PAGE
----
That the Scots have played their part in the story of South
Africa is immediately borne out by the wealth of Scottish place names still to
be found there today: Aberdeen, Balmoral, Dundee, Dunkeld, Glencoe, Scottburgh
to name but a few. Other places have taken their name from the Scots
themselves: Cathcart in the Eastern Cape is named after George Cathcart, aide
to Wellington at the Battle of Waterloo and Governor of Cape of Good Hope in
1852–3; the wine-producing Robertson in the Western Cape takes its name from
the Scottish minister Dr William Roberston, minister of Swellendam, who preached
for many years around the time the town was founded in 1853. He was one of many
Scottish ministers who took over Dutch Reformed parishes at the Cape.
The story of Scottish involvement in the area dates to the
eighteenth century. Between 1772 and the 1780s, two Scottish botanists played
an important role in making the Cape flora known to the world. The Aberdonian
Francis Masson explored the Cape between 1772 and 1775, financed by George III
to collect plants for Kew gardens. He returned to the Cape in 1785. In 1777 a
young William Paterson, from Kinettles in Angus, travelled far into the
interior under the patronage of the Countess of Strathmore and collected many
botanical specimens. He later published a book with the title Four Journeys into the Country of the
Hottentots and Caffraria! He went on to have a military career and had a
greater influence in New South Wales and Tasmania, where he continued to
collect botanical samples even when he was a governor. He and Masson began the
process of bringing Scotland to South Africa. The great missionary Robert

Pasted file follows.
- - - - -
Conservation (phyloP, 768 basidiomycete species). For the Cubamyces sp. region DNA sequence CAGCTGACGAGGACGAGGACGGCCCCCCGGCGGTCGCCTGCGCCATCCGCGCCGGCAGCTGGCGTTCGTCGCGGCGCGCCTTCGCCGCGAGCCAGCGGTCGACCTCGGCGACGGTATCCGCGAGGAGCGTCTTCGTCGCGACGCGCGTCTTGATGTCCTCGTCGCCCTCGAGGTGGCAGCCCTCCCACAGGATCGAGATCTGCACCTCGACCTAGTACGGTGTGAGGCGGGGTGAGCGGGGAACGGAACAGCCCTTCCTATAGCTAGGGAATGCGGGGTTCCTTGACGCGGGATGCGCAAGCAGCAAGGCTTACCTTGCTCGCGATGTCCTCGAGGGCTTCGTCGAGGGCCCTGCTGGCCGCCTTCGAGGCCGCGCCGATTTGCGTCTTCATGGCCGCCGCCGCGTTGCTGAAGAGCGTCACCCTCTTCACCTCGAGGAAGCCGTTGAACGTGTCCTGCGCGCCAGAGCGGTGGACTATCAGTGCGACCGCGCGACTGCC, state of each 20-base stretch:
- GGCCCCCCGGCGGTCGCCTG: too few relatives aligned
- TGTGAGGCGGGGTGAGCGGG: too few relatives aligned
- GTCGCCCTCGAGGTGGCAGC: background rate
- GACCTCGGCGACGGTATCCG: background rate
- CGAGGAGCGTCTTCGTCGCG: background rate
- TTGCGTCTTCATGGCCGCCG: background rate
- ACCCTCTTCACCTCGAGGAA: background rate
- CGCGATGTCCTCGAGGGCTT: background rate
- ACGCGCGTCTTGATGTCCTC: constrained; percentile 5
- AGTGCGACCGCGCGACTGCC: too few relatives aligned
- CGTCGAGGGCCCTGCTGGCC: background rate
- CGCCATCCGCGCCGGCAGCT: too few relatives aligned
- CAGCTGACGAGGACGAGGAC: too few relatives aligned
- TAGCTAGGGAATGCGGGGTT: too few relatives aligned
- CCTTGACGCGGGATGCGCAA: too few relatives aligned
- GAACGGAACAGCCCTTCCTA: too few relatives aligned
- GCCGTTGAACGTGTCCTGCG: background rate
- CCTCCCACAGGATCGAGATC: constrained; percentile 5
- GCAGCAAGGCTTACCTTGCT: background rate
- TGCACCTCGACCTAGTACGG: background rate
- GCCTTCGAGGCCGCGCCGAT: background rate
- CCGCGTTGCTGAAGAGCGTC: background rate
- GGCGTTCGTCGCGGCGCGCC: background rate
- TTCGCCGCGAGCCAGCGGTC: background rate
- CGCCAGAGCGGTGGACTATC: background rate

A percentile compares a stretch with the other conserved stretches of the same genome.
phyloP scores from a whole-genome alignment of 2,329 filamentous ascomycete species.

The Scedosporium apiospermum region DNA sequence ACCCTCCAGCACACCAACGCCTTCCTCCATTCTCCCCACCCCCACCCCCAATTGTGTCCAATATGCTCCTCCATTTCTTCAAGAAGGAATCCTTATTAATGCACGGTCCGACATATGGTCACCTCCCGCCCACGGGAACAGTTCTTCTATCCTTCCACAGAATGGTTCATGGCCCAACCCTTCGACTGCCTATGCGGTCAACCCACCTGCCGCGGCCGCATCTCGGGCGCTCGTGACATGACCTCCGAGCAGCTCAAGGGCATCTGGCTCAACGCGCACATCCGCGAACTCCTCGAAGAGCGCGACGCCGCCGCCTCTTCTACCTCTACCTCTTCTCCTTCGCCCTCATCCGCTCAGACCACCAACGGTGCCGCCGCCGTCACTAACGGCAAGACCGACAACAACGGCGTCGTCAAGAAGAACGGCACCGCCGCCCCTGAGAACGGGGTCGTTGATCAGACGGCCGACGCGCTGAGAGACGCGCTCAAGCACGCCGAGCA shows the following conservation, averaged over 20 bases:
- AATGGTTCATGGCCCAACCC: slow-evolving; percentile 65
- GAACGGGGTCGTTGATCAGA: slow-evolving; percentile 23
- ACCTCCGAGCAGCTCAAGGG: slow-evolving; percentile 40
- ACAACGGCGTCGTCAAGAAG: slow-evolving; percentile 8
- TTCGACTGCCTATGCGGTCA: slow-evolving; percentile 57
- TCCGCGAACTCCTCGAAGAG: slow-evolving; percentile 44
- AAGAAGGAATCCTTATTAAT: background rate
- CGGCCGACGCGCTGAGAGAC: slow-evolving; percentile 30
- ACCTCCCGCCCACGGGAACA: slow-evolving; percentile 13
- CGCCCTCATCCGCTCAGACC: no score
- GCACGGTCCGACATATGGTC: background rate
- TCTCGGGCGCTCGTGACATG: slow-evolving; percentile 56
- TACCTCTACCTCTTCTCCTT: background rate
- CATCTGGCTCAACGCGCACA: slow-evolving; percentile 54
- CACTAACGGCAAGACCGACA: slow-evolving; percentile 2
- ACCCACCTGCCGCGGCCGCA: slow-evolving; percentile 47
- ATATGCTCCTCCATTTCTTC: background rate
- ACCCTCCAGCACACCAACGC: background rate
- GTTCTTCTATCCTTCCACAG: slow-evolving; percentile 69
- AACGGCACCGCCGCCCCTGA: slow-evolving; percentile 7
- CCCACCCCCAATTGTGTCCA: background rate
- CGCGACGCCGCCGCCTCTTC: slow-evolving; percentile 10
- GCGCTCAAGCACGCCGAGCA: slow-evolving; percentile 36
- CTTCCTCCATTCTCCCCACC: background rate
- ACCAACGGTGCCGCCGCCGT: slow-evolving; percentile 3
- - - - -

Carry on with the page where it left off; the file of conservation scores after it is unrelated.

Moffat from Ormiston, moved beyond the Cape frontier to Kuruman where he served
from 1820-1870, establishing contacts with other African peoples further north.
The remarkable Thomas Pringle, from the Borders, a protégé of Sir Walter Scott,
went to the Cape as an 1820 settler. He was a notable poet and is regarded as
the founder of English literature there. He also founded educational
establishments and was a political agitator.
Over successive generations Scots could be found at the forefront as British influence in southern Africa spread. Whether they were planning roads and railways, developing land for agriculture, founding banks, companies and educational institutions, preaching or settling, they made their mark on the landscape and on the lives of indigenous Africans. After the Second Boer War ended in 1902, some Scottish veterans chose to stay on in South Africa and re-enlist in a new Transvaal Scottish Regiment, a unit which still operates in the army today. The regiment was founded by John Murray, later the 7th Duke of Atholl, and thereafter the Dukes of Atholl have continued to maintain their presence there.